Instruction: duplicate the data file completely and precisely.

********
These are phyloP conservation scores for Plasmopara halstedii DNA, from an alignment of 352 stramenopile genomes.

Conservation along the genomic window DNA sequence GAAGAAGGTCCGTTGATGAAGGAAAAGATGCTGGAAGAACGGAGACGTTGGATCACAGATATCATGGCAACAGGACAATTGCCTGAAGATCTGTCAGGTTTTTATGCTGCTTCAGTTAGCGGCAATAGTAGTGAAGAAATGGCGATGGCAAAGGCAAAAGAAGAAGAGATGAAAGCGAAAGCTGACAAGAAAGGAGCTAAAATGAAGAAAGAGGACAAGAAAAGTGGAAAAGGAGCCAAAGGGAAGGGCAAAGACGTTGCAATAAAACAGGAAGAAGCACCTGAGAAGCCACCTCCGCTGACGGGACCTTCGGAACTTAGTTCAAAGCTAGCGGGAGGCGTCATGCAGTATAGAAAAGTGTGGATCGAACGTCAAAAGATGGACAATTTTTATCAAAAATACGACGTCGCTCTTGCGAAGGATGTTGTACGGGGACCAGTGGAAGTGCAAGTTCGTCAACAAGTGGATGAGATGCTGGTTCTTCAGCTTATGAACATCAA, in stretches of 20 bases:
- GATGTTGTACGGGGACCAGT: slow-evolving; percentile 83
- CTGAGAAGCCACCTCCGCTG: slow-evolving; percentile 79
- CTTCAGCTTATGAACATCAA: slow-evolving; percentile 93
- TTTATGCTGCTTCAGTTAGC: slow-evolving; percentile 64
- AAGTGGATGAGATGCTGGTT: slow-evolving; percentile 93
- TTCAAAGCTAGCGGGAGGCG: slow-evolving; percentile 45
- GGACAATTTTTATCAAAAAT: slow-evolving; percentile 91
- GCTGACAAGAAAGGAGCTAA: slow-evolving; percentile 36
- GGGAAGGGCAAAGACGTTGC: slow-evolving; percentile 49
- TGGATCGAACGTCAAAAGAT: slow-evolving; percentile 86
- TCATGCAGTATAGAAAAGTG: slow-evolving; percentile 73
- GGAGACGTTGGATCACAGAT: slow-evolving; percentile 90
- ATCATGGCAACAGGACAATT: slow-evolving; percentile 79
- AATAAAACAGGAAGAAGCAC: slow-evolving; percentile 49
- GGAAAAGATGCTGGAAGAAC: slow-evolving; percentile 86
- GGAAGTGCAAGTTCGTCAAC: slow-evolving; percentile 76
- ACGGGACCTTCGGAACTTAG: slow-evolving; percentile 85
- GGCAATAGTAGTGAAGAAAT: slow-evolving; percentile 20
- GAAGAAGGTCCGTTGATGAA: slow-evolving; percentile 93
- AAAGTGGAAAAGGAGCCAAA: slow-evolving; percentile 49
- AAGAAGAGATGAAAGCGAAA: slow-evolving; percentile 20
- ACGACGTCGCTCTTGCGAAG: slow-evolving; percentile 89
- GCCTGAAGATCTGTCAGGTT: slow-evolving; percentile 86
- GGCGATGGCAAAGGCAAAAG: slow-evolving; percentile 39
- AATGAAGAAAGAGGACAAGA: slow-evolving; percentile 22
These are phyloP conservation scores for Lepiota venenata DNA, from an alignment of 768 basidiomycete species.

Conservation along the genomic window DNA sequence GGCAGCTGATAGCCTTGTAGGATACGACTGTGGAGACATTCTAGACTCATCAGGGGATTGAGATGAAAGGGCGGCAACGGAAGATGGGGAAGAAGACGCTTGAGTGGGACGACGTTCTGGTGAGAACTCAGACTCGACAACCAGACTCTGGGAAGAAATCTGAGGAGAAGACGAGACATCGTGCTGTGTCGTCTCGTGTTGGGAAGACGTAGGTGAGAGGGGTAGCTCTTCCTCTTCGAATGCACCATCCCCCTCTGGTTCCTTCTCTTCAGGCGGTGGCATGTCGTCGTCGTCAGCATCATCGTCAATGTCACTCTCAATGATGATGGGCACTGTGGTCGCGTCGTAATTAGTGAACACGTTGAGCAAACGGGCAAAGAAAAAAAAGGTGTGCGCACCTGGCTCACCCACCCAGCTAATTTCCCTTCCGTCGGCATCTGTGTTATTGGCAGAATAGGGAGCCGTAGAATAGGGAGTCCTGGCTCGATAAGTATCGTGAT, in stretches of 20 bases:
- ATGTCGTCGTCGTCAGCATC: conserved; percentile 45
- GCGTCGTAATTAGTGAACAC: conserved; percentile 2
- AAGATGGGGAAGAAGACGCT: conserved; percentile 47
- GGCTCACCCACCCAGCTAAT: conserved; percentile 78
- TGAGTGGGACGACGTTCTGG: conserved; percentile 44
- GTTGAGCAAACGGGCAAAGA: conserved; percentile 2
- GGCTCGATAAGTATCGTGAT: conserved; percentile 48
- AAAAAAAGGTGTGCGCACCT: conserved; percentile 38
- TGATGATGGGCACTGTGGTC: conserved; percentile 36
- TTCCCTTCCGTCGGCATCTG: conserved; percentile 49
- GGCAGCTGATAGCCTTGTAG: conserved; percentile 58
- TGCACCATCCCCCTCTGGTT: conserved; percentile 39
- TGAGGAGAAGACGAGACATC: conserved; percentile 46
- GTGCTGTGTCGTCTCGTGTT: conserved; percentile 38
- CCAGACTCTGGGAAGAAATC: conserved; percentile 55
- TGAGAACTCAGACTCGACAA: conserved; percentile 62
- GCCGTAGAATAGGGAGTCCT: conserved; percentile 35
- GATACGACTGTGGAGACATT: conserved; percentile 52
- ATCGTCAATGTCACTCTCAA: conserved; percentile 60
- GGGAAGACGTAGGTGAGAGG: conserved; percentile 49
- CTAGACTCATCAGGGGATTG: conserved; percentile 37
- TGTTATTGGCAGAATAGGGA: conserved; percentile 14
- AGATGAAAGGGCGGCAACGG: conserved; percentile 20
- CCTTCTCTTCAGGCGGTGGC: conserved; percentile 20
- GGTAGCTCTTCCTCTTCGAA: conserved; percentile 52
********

These are phyloP conservation scores for Plasmopara halstedii DNA, from an alignment of 352 stramenopile genomes.

Conservation along the genomic window DNA sequence GAAGAAGGTCCGTTGATGAAGGAAAAGATGCTGGAAGAACGGAGACGTTGGATCACAGATATCATGGCAACAGGACAATTGCCTGAAGATCTGTCAGGTTTTTATGCTGCTTCAGTTAGCGGCAATAGTAGTGAAGAAATGGCGATGGCAAAGGCAAAAGAAGAAGAGATGAAAGCGAAAGCTGACAAGAAAGGAGCTAAAATGAAGAAAGAGGACAAGAAAAGTGGAAAAGGAGCCAAAGGGAAGGGCAAAGACGTTGCAATAAAACAGGAAGAAGCACCTGAGAAGCCACCTCCGCTGACGGGACCTTCGGAACTTAGTTCAAAGCTAGCGGGAGGCGTCATGCAGTATAGAAAAGTGTGGATCGAACGTCAAAAGATGGACAATTTTTATCAAAAATACGACGTCGCTCTTGCGAAGGATGTTGTACGGGGACCAGTGGAAGTGCAAGTTCGTCAACAAGTGGATGAGATGCTGGTTCTTCAGCTTATGAACATCAA, in stretches of 20 bases:
- GATGTTGTACGGGGACCAGT: slow-evolving; percentile 83
- CTGAGAAGCCACCTCCGCTG: slow-evolving; percentile 79
- CTTCAGCTTATGAACATCAA: slow-evolving; percentile 93
- TTTATGCTGCTTCAGTTAGC: slow-evolving; percentile 64
- AAGTGGATGAGATGCTGGTT: slow-evolving; percentile 93
- TTCAAAGCTAGCGGGAGGCG: slow-evolving; percentile 45
- GGACAATTTTTATCAAAAAT: slow-evolving; percentile 91
- GCTGACAAGAAAGGAGCTAA: slow-evolving; percentile 36
- GGGAAGGGCAAAGACGTTGC: slow-evolving; percentile 49
- TGGATCGAACGTCAAAAGAT: slow-evolving; percentile 86
- TCATGCAGTATAGAAAAGTG: slow-evolving; percentile 73
- GGAGACGTTGGATCACAGAT: slow-evolving; percentile 90
- ATCATGGCAACAGGACAATT: slow-evolving; percentile 79
- AATAAAACAGGAAGAAGCAC: slow-evolving; percentile 49
- GGAAAAGATGCTGGAAGAAC: slow-evolving; percentile 86
- GGAAGTGCAAGTTCGTCAAC: slow-evolving; percentile 76
- ACGGGACCTTCGGAACTTAG: slow-evolving; percentile 85
- GGCAATAGTAGTGAAGAAAT: slow-evolving; percentile 20
- GAAGAAGGTCCGTTGATGAA: slow-evolving; percentile 93
- AAAGTGGAAAAGGAGCCAAA: slow-evolving; percentile 49
- AAGAAGAGATGAAAGCGAAA: slow-evolving; percentile 20
- ACGACGTCGCTCTTGCGAAG: slow-evolving; percentile 89
- GCCTGAAGATCTGTCAGGTT: slow-evolving; percentile 86
- GGCGATGGCAAAGGCAAAAG: slow-evolving; percentile 39
- AATGAAGAAAGAGGACAAGA: slow-evolving; percentile 22
These are phyloP conservation scores for Lepiota venenata DNA, from an alignment of 768 basidiomycete species.

Conservation along the genomic window DNA sequence GGCAGCTGATAGCCTTGTAGGATACGACTGTGGAGACATTCTAGACTCATCAGGGGATTGAGATGAAAGGGCGGCAACGGAAGATGGGGAAGAAGACGCTTGAGTGGGACGACGTTCTGGTGAGAACTCAGACTCGACAACCAGACTCTGGGAAGAAATCTGAGGAGAAGACGAGACATCGTGCTGTGTCGTCTCGTGTTGGGAAGACGTAGGTGAGAGGGGTAGCTCTTCCTCTTCGAATGCACCATCCCCCTCTGGTTCCTTCTCTTCAGGCGGTGGCATGTCGTCGTCGTCAGCATCATCGTCAATGTCACTCTCAATGATGATGGGCACTGTGGTCGCGTCGTAATTAGTGAACACGTTGAGCAAACGGGCAAAGAAAAAAAAGGTGTGCGCACCTGGCTCACCCACCCAGCTAATTTCCCTTCCGTCGGCATCTGTGTTATTGGCAGAATAGGGAGCCGTAGAATAGGGAGTCCTGGCTCGATAAGTATCGTGAT, in stretches of 20 bases:
- ATGTCGTCGTCGTCAGCATC: conserved; percentile 45
- GCGTCGTAATTAGTGAACAC: conserved; percentile 2
- AAGATGGGGAAGAAGACGCT: conserved; percentile 47
- GGCTCACCCACCCAGCTAAT: conserved; percentile 78
- TGAGTGGGACGACGTTCTGG: conserved; percentile 44
- GTTGAGCAAACGGGCAAAGA: conserved; percentile 2
- GGCTCGATAAGTATCGTGAT: conserved; percentile 48
- AAAAAAAGGTGTGCGCACCT: conserved; percentile 38
- TGATGATGGGCACTGTGGTC: conserved; percentile 36
- TTCCCTTCCGTCGGCATCTG: conserved; percentile 49
- GGCAGCTGATAGCCTTGTAG: conserved; percentile 58
- TGCACCATCCCCCTCTGGTT: conserved; percentile 39
- TGAGGAGAAGACGAGACATC: conserved; percentile 46
- GTGCTGTGTCGTCTCGTGTT: conserved; percentile 38
- CCAGACTCTGGGAAGAAATC: conserved; percentile 55
- TGAGAACTCAGACTCGACAA: conserved; percentile 62
- GCCGTAGAATAGGGAGTCCT: conserved; percentile 35
- GATACGACTGTGGAGACATT: conserved; percentile 52
- ATCGTCAATGTCACTCTCAA: conserved; percentile 60
- GGGAAGACGTAGGTGAGAGG: conserved; percentile 49
- CTAGACTCATCAGGGGATTG: conserved; percentile 37
- TGTTATTGGCAGAATAGGGA: conserved; percentile 14
- AGATGAAAGGGCGGCAACGG: conserved; percentile 20
- CCTTCTCTTCAGGCGGTGGC: conserved; percentile 20
- GGTAGCTCTTCCTCTTCGAA: conserved; percentile 52